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RFU to cut 139 jobs to deal with £107m loss

English rugby continues to feel the financial impacts of the coronavirus pandemic after the British government announced fans will not return to stadiums for six months. David Rogers -- RFU/The RFU Collection via Getty Images

The Rugby Football Union (RFU) has announced it is to cut 139 jobs in a bid to cope with a £107 million shortfall due to the coronavirus pandemic.

RFU chief executive Bill Sweeney announced the cost-cutting measures in a statement on Monday.

"As you will be aware the long-term financial challenges are significant for the whole economy. We like many rugby clubs rely on revenue from matches and events at Twickenham Stadium and we re-invest this revenue back into the game," Sweeney said.

"Our detailed scenario modelling shows there may be a short-term impact of £107m in lost revenues and we also know there will be a much longer-term effect. We are projecting a 4-5 year recovery with cumulative revenue reductions of around 20%.

"We are having to make difficult decisions on what we can continue to invest in as well as what is the right size and shape of our business for the future. To ensure we have a sustainable RFU we have announced to colleagues that it is proposed that the total number of roles across the organisation will reduce by 139."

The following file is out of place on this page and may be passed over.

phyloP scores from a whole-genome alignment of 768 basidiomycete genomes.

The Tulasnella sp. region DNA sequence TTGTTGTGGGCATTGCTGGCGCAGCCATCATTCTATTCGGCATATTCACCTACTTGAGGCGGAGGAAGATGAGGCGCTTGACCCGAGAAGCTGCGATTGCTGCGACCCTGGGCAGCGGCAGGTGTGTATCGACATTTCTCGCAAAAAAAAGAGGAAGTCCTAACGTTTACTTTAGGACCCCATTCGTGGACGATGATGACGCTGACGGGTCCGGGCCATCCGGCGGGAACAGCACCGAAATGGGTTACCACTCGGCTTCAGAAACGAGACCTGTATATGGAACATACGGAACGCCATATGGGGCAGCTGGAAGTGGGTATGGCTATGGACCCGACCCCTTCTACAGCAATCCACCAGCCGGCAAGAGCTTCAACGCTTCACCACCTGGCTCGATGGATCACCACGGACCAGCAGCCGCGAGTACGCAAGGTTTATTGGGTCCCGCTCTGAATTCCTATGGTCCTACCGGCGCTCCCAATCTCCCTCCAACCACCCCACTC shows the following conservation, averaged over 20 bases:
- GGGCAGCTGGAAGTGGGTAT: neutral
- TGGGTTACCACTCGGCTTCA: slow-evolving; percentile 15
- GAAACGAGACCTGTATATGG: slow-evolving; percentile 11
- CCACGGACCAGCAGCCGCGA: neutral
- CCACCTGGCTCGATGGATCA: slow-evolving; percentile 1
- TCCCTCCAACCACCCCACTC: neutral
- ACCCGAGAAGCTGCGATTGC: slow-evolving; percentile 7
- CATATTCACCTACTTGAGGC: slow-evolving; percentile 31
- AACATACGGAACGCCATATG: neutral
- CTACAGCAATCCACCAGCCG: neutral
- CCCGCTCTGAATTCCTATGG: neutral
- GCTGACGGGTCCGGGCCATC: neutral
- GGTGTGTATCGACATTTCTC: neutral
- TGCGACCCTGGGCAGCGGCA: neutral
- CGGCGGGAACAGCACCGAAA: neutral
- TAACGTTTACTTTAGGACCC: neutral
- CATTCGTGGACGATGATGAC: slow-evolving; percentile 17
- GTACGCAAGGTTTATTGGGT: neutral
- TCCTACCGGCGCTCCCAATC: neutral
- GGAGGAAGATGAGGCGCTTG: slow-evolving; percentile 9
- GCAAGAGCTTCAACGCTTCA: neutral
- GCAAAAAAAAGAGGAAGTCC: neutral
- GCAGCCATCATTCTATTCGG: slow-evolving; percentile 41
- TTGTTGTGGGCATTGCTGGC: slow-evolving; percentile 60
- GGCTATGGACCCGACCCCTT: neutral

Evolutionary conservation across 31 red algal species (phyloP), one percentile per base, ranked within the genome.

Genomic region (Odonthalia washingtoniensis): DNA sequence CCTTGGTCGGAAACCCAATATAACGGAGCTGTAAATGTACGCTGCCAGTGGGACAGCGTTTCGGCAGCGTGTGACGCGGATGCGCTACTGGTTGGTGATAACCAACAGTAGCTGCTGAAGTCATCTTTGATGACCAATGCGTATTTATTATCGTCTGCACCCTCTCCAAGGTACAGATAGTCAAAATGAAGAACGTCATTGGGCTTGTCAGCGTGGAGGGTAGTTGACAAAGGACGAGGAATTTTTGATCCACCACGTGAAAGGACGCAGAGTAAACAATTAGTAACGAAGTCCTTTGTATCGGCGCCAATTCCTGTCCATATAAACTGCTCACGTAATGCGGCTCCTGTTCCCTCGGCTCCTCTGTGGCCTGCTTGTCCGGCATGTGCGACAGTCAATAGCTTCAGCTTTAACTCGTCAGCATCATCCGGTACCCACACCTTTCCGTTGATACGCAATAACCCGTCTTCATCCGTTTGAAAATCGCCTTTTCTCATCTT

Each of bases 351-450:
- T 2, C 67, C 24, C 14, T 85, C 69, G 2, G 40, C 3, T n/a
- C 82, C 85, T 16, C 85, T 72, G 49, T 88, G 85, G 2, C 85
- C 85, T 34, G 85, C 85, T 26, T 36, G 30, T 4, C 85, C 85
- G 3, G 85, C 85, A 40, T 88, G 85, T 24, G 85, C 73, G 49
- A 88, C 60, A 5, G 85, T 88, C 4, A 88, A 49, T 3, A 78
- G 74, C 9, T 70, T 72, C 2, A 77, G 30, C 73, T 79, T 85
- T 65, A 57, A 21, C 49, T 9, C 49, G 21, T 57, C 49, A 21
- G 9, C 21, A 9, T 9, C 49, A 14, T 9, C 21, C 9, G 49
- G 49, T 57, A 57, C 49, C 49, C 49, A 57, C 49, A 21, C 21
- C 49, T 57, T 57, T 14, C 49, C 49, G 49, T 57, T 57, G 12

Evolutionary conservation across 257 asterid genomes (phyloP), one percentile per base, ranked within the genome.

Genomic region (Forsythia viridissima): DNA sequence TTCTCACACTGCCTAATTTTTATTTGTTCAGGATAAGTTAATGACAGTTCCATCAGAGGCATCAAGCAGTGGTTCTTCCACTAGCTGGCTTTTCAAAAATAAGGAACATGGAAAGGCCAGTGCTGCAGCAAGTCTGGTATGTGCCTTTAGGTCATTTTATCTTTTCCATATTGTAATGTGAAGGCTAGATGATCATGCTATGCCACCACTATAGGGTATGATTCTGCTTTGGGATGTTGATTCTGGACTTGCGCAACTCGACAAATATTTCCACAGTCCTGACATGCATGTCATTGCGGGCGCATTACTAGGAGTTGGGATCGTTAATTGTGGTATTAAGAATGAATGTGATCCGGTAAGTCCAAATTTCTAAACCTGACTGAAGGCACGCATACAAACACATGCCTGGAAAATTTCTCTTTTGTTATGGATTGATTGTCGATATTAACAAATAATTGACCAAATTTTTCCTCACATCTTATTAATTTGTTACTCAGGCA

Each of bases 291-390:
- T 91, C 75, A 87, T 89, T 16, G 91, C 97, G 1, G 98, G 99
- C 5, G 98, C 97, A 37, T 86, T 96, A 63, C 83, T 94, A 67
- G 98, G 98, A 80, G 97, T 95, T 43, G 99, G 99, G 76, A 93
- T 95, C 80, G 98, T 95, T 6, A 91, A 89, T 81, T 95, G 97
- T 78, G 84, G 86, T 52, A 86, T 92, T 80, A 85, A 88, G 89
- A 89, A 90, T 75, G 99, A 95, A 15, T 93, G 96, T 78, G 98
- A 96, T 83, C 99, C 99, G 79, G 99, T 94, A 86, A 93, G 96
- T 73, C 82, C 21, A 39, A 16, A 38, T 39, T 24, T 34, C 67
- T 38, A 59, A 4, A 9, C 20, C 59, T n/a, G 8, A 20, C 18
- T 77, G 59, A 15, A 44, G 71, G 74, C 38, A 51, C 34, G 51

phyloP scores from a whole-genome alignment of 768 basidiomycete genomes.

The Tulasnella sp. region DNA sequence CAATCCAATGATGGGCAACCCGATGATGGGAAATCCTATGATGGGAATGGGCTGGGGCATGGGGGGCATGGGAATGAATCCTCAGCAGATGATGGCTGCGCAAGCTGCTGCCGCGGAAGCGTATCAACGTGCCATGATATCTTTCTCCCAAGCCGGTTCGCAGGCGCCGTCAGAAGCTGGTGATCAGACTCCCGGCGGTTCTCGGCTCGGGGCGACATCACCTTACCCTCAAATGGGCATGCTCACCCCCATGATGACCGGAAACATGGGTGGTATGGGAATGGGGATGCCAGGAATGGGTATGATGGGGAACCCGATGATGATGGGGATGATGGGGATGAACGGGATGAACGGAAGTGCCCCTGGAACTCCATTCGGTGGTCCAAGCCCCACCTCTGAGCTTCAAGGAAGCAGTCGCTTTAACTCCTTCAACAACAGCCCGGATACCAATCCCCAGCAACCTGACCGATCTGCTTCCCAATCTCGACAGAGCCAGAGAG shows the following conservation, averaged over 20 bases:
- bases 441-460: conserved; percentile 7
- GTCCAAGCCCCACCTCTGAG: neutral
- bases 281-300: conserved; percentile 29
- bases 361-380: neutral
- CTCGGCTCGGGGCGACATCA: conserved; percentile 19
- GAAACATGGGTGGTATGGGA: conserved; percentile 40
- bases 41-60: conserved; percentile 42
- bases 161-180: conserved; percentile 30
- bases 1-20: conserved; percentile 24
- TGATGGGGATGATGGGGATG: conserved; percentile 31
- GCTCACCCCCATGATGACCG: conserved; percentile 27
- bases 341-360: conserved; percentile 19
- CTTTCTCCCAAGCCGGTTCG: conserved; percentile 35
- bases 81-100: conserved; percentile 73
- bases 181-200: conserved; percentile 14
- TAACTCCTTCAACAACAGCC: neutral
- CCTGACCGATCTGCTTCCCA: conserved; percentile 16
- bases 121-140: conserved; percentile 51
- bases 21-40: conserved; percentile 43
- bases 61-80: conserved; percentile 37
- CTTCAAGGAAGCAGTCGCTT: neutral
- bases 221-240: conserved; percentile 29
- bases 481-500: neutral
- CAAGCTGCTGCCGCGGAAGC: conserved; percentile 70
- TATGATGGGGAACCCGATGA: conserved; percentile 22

The RFU furloughed 60% of its staff in March while the organsation's top executive team and England coach Eddie Jones took a 25% pay cut.

At that time, it was projected the RFU would lose £50m over the next 18 months due to the coronavirus pandemic.

A number of Premiership rugby clubs also announced pay cuts of 25% for their players.

In May, Sweeney said it would be "catastrophic" for the RFU if the remainder of the Six Nations and the November internationals were cancelled.

The final rounds of the Six Nations were postponed due to the pandemic while doubt over whether the November games can be held -- with or without fans -- remains.

England are due to host New Zealand, Argentina, Tonga and Australia in November.

The RFU boss told the UK government's Digital, Culture, Media and Sport Committee that 85% of the union's income comes from hosting games at Twickenham, where each match generates more than £10m.